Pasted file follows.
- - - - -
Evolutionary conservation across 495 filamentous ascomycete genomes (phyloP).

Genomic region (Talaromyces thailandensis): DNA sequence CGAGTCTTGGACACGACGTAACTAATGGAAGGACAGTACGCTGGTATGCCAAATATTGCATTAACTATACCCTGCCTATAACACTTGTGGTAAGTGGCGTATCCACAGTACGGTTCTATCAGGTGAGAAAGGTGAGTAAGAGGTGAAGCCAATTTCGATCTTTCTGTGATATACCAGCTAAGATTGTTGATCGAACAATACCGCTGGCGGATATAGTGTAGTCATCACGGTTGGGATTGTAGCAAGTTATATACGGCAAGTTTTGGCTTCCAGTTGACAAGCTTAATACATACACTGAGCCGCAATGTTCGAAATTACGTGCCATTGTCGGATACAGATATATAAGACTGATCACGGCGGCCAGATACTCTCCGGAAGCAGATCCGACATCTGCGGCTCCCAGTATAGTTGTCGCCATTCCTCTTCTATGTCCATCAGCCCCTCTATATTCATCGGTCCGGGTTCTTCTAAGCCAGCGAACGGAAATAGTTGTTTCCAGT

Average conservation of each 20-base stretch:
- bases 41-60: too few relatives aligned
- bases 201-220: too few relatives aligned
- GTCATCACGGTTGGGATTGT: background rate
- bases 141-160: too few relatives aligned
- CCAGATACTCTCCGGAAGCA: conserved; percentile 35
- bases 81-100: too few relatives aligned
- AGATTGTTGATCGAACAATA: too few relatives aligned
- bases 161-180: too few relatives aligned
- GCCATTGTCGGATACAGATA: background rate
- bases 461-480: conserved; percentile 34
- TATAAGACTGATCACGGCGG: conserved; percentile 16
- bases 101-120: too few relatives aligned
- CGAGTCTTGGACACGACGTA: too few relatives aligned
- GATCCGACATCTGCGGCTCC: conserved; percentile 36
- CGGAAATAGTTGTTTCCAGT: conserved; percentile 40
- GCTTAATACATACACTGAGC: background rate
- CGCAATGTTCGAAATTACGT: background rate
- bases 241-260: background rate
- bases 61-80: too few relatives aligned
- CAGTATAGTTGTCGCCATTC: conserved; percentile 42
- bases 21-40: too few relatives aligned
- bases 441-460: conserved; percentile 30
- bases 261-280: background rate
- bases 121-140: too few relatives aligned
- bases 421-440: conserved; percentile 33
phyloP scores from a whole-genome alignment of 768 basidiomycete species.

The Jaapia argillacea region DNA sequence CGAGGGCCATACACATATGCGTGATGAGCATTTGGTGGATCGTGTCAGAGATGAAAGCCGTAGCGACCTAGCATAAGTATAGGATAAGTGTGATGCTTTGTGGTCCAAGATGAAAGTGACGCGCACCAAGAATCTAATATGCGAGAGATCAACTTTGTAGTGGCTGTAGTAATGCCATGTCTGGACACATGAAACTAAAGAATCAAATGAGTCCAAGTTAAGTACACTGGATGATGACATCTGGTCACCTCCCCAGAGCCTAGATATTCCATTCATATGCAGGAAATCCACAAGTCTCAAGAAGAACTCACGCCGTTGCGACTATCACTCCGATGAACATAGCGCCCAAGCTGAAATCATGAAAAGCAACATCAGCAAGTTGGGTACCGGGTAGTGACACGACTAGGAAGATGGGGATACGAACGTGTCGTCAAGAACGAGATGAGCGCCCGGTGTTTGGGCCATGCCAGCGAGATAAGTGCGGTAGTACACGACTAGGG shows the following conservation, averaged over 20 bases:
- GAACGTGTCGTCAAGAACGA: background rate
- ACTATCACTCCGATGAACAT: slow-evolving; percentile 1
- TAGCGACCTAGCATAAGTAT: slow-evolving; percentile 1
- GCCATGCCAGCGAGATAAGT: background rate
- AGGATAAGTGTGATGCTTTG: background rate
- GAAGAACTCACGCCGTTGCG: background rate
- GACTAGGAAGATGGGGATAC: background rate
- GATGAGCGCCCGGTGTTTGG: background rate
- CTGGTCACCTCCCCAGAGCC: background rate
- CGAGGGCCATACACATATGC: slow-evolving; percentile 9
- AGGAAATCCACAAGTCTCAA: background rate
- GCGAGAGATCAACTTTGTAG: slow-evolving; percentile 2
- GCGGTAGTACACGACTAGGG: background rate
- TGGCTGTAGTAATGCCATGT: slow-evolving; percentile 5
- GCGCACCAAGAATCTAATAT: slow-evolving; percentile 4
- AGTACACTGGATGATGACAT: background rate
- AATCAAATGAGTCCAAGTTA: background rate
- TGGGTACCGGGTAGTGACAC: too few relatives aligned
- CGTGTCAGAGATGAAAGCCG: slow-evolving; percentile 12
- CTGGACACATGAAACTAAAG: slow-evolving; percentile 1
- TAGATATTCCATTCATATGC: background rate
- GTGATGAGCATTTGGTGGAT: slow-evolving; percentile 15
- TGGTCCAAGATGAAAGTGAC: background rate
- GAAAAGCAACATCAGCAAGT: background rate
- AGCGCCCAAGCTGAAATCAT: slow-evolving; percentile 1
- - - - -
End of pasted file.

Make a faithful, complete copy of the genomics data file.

Evolutionary conservation across 495 filamentous ascomycete genomes (phyloP).

Genomic region (Talaromyces thailandensis): DNA sequence CGAGTCTTGGACACGACGTAACTAATGGAAGGACAGTACGCTGGTATGCCAAATATTGCATTAACTATACCCTGCCTATAACACTTGTGGTAAGTGGCGTATCCACAGTACGGTTCTATCAGGTGAGAAAGGTGAGTAAGAGGTGAAGCCAATTTCGATCTTTCTGTGATATACCAGCTAAGATTGTTGATCGAACAATACCGCTGGCGGATATAGTGTAGTCATCACGGTTGGGATTGTAGCAAGTTATATACGGCAAGTTTTGGCTTCCAGTTGACAAGCTTAATACATACACTGAGCCGCAATGTTCGAAATTACGTGCCATTGTCGGATACAGATATATAAGACTGATCACGGCGGCCAGATACTCTCCGGAAGCAGATCCGACATCTGCGGCTCCCAGTATAGTTGTCGCCATTCCTCTTCTATGTCCATCAGCCCCTCTATATTCATCGGTCCGGGTTCTTCTAAGCCAGCGAACGGAAATAGTTGTTTCCAGT

Average conservation of each 20-base stretch:
- bases 41-60: too few relatives aligned
- bases 201-220: too few relatives aligned
- GTCATCACGGTTGGGATTGT: background rate
- bases 141-160: too few relatives aligned
- CCAGATACTCTCCGGAAGCA: conserved; percentile 35
- bases 81-100: too few relatives aligned
- AGATTGTTGATCGAACAATA: too few relatives aligned
- bases 161-180: too few relatives aligned
- GCCATTGTCGGATACAGATA: background rate
- bases 461-480: conserved; percentile 34
- TATAAGACTGATCACGGCGG: conserved; percentile 16
- bases 101-120: too few relatives aligned
- CGAGTCTTGGACACGACGTA: too few relatives aligned
- GATCCGACATCTGCGGCTCC: conserved; percentile 36
- CGGAAATAGTTGTTTCCAGT: conserved; percentile 40
- GCTTAATACATACACTGAGC: background rate
- CGCAATGTTCGAAATTACGT: background rate
- bases 241-260: background rate
- bases 61-80: too few relatives aligned
- CAGTATAGTTGTCGCCATTC: conserved; percentile 42
- bases 21-40: too few relatives aligned
- bases 441-460: conserved; percentile 30
- bases 261-280: background rate
- bases 121-140: too few relatives aligned
- bases 421-440: conserved; percentile 33
phyloP scores from a whole-genome alignment of 768 basidiomycete species.

The Jaapia argillacea region DNA sequence CGAGGGCCATACACATATGCGTGATGAGCATTTGGTGGATCGTGTCAGAGATGAAAGCCGTAGCGACCTAGCATAAGTATAGGATAAGTGTGATGCTTTGTGGTCCAAGATGAAAGTGACGCGCACCAAGAATCTAATATGCGAGAGATCAACTTTGTAGTGGCTGTAGTAATGCCATGTCTGGACACATGAAACTAAAGAATCAAATGAGTCCAAGTTAAGTACACTGGATGATGACATCTGGTCACCTCCCCAGAGCCTAGATATTCCATTCATATGCAGGAAATCCACAAGTCTCAAGAAGAACTCACGCCGTTGCGACTATCACTCCGATGAACATAGCGCCCAAGCTGAAATCATGAAAAGCAACATCAGCAAGTTGGGTACCGGGTAGTGACACGACTAGGAAGATGGGGATACGAACGTGTCGTCAAGAACGAGATGAGCGCCCGGTGTTTGGGCCATGCCAGCGAGATAAGTGCGGTAGTACACGACTAGGG shows the following conservation, averaged over 20 bases:
- GAACGTGTCGTCAAGAACGA: background rate
- ACTATCACTCCGATGAACAT: slow-evolving; percentile 1
- TAGCGACCTAGCATAAGTAT: slow-evolving; percentile 1
- GCCATGCCAGCGAGATAAGT: background rate
- AGGATAAGTGTGATGCTTTG: background rate
- GAAGAACTCACGCCGTTGCG: background rate
- GACTAGGAAGATGGGGATAC: background rate
- GATGAGCGCCCGGTGTTTGG: background rate
- CTGGTCACCTCCCCAGAGCC: background rate
- CGAGGGCCATACACATATGC: slow-evolving; percentile 9
- AGGAAATCCACAAGTCTCAA: background rate
- GCGAGAGATCAACTTTGTAG: slow-evolving; percentile 2
- GCGGTAGTACACGACTAGGG: background rate
- TGGCTGTAGTAATGCCATGT: slow-evolving; percentile 5
- GCGCACCAAGAATCTAATAT: slow-evolving; percentile 4
- AGTACACTGGATGATGACAT: background rate
- AATCAAATGAGTCCAAGTTA: background rate
- TGGGTACCGGGTAGTGACAC: too few relatives aligned
- CGTGTCAGAGATGAAAGCCG: slow-evolving; percentile 12
- CTGGACACATGAAACTAAAG: slow-evolving; percentile 1
- TAGATATTCCATTCATATGC: background rate
- GTGATGAGCATTTGGTGGAT: slow-evolving; percentile 15
- TGGTCCAAGATGAAAGTGAC: background rate
- GAAAAGCAACATCAGCAAGT: background rate
- AGCGCCCAAGCTGAAATCAT: slow-evolving; percentile 1